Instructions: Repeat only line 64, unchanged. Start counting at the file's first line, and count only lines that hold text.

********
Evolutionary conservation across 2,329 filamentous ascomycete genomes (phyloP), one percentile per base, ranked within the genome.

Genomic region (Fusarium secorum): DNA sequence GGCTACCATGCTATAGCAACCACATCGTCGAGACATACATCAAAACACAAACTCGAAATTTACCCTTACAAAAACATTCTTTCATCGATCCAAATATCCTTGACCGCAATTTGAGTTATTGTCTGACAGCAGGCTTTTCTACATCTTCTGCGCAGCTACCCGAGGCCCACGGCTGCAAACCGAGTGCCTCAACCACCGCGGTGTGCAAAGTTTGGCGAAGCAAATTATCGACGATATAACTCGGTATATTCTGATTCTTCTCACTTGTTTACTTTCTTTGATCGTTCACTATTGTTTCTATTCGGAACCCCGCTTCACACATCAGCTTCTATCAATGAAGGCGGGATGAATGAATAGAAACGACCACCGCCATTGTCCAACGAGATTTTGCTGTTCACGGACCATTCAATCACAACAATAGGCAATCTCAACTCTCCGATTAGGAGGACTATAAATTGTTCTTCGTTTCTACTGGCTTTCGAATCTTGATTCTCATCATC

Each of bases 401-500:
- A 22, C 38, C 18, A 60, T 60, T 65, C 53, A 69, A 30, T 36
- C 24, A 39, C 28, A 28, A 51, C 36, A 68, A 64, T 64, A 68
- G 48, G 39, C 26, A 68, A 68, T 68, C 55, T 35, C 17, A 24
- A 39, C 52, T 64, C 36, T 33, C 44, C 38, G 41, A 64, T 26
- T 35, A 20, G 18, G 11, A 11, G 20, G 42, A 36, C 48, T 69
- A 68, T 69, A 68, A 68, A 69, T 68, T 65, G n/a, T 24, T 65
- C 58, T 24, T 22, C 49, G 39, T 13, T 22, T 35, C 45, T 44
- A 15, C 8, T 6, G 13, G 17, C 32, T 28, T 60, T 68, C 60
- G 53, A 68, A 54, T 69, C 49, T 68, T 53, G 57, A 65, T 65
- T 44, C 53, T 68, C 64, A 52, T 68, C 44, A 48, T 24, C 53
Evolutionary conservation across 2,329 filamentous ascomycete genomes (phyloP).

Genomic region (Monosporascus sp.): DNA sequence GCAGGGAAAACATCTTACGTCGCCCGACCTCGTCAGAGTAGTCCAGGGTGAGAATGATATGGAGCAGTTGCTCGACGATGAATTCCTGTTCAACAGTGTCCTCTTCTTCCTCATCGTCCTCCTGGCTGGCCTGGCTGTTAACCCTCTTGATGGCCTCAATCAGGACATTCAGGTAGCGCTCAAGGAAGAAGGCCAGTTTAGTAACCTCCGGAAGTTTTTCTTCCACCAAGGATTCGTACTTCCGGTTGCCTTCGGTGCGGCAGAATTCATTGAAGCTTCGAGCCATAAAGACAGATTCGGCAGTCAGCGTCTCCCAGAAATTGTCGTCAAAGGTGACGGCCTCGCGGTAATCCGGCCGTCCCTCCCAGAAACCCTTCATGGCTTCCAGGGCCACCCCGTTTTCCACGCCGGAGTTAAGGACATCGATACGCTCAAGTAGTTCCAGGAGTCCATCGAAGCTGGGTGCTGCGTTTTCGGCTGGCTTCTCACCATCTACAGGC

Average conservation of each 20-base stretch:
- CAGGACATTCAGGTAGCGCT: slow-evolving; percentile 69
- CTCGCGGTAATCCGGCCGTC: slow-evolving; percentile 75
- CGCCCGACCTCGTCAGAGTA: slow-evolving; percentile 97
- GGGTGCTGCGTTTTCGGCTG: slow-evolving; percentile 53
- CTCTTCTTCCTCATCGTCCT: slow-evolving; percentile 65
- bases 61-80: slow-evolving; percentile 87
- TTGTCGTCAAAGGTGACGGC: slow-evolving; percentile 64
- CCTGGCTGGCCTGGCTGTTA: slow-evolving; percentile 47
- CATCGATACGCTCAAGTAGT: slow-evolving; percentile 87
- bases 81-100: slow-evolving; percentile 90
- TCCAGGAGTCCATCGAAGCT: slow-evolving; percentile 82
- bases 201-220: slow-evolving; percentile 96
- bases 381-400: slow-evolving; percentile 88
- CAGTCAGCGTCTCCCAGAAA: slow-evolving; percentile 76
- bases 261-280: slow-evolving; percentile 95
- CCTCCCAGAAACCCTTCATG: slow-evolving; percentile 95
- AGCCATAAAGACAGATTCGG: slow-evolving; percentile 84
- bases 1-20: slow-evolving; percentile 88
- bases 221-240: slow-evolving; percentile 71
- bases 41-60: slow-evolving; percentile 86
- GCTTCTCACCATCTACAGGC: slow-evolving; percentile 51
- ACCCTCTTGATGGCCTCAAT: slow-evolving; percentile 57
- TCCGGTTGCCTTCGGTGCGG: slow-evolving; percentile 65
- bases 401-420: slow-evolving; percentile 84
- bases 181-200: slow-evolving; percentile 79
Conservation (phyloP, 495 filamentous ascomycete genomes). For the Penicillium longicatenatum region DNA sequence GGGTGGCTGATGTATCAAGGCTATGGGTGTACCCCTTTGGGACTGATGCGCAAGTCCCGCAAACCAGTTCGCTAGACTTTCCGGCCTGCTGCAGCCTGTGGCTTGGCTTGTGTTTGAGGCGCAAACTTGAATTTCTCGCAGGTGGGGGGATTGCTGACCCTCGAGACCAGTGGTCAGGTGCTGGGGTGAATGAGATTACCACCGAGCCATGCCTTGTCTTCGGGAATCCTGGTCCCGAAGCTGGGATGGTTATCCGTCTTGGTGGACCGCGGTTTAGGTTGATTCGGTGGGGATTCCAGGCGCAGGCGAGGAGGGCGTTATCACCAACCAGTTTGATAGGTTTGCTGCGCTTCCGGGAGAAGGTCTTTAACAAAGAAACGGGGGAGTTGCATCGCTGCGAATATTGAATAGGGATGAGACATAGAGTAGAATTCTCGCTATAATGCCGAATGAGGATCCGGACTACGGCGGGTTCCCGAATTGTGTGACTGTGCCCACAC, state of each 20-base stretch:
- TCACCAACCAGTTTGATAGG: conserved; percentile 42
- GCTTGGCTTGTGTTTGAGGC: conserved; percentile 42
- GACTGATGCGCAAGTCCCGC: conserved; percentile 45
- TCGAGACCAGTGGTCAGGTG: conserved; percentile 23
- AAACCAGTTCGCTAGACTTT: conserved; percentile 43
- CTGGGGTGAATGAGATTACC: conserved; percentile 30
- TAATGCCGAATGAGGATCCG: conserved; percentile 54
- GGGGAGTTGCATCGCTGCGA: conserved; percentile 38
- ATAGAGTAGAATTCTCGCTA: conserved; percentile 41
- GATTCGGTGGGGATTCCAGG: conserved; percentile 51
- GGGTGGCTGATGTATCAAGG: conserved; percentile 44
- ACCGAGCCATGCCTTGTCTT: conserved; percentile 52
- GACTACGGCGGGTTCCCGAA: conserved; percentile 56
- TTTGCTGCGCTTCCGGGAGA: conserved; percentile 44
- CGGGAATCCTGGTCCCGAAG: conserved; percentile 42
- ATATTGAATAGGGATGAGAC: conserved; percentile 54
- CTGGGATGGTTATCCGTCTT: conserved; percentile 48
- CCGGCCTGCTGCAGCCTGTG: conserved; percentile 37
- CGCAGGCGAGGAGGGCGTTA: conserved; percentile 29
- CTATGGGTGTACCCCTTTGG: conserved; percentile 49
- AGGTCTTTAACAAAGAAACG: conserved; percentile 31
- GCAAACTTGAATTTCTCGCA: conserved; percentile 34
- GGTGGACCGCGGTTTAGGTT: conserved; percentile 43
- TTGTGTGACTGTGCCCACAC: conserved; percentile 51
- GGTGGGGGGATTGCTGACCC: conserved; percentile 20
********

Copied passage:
- GCAAACTTGAATTTCTCGCA: conserved; percentile 34